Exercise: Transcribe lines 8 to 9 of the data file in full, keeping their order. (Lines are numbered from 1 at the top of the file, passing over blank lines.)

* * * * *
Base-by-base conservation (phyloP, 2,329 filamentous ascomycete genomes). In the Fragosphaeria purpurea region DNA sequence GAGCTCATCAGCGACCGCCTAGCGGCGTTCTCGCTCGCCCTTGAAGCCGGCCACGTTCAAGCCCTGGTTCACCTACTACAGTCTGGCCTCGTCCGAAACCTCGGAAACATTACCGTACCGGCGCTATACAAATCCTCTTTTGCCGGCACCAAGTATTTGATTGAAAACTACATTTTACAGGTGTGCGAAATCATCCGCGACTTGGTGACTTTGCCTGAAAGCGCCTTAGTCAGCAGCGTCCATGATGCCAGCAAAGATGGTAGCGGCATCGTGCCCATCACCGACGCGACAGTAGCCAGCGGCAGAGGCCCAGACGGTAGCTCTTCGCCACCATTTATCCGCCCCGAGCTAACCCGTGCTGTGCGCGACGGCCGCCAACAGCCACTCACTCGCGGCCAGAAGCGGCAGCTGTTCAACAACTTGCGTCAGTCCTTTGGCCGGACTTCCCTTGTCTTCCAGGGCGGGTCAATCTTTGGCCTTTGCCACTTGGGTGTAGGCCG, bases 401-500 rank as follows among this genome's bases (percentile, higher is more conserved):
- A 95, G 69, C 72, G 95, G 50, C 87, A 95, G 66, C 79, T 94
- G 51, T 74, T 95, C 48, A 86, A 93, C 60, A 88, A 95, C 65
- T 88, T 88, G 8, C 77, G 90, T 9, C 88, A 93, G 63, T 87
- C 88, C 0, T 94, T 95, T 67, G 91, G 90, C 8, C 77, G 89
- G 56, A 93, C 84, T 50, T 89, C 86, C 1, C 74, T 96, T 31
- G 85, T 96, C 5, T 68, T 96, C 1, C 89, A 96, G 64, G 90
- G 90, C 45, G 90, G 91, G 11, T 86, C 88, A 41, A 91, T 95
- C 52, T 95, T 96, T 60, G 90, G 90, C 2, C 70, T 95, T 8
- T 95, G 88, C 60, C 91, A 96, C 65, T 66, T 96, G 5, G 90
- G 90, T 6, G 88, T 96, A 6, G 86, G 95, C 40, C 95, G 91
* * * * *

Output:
- G 90, C 45, G 90, G 91, G 11, T 86, C 88, A 41, A 91, T 95
- C 52, T 95, T 96, T 60, G 90, G 90, C 2, C 70, T 95, T 8